Perception of congestion on motorways
All respondents said they would do some form of journey planning if intending to travel on an unfamiliar route. There were however key differences in the approach by respondents from different socio-economic groups. In general, most in higher socio-economic groups used various internet sites (AA/RAC) to plan their route, but few took notice of the quoted journeys times which were often described as unreliable. Most said they attempted to calculate the journey time themselves by looking at the journey distance quoted on the website, working out their likely average speed (based on anticipated congestion) and the time this would take, and then adding some extra time on in order to allow for unanticipated congestion and/or to arrive early if a time critical appointment.
In comparison, respondents in lower socio-economic groups would plan using a road Atlas and/or by asking family and friends for route advice, and based on a combination of advice form these sources they would estimate the journey time in a similar way to that just described for those in higher socio-economic groups.
In order to establish the type of journey time information respondents might trust and use, a travel game was played during the focus groups to test various ways of presenting journey time information. Respondents were presented with the following journey time scenarios for a number of routes for peak/off peak and time critical/not time critical journeys.
- Average journey time;
- Worst case scenario (eg accident on route);
- Journey time in 9 out of 10 cases; and
- Journey time 95% of the time.
Initially at the groups most respondents said they would use the average journey time if making a non-time critical journey and the worst case scenario for time critical journeys. However, after further discussion and explanation of the 9/10 and 95% journey time scenarios many respondents said they would be likely to use this information to help plan time critical journeys, and that they would add a ‘time buffer’ to this to allow them to arrive at their destination early and for any unanticipated congestion.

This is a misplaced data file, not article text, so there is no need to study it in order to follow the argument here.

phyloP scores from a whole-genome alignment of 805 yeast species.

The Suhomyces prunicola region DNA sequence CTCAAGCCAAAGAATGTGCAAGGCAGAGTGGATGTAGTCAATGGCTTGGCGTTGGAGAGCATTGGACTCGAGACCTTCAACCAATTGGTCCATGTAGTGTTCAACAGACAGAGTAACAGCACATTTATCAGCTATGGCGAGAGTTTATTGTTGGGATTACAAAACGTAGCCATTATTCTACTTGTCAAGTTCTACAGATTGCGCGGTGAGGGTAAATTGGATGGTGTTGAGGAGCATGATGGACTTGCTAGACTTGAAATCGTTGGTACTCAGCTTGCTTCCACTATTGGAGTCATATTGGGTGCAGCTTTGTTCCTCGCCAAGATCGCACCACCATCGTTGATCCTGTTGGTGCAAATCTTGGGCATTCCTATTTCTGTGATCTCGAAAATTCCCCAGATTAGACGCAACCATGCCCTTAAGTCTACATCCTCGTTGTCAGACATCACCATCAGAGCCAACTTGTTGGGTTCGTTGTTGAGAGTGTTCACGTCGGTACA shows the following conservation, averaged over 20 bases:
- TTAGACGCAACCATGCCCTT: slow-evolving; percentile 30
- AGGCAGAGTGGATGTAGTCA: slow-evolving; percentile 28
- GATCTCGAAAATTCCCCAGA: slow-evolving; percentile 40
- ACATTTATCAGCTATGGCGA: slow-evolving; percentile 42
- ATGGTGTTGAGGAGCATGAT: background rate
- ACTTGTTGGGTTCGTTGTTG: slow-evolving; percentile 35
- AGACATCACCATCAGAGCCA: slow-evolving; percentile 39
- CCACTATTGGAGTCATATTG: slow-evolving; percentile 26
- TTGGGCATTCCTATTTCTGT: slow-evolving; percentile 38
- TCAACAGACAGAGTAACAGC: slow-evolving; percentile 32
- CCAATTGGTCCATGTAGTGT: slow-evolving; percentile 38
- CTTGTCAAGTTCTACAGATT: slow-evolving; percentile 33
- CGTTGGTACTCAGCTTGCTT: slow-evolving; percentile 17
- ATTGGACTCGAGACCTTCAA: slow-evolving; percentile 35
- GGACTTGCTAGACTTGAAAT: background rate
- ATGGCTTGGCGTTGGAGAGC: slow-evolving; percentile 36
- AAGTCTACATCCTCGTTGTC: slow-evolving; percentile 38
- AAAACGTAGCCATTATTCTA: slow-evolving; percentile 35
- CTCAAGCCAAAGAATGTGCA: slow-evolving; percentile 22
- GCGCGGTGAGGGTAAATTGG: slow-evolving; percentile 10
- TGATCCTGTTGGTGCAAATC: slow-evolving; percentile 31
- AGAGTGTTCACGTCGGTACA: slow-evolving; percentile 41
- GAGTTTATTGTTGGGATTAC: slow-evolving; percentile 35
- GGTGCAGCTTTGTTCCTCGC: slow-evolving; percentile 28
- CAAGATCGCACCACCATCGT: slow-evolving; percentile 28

Despite support for the 9/10 and 95% journey times, most respondents took a while to understand the information and many questioned how the journey times had been calculated and the reliability of the information. This questioning of the information seems to stem from respondents miss-trust of journeys times quoted on websites they currently use, and it demonstrates the difficulties in presenting this information on a website.
Some respondents suggested that it would be best to present all the travel information scenarios on a website, as this would provide the driver with all the information they need to make a decision on what time to set off on a journey. This was a response mainly by those who made frequent and long distance time critical journeys such as HGV drivers and business car drivers who said they would welcome accurate journey time information to help them plan their journeys. However, they were keen to emphasise that the information would need to be in an easy to read form, free from any statistical or other jargon.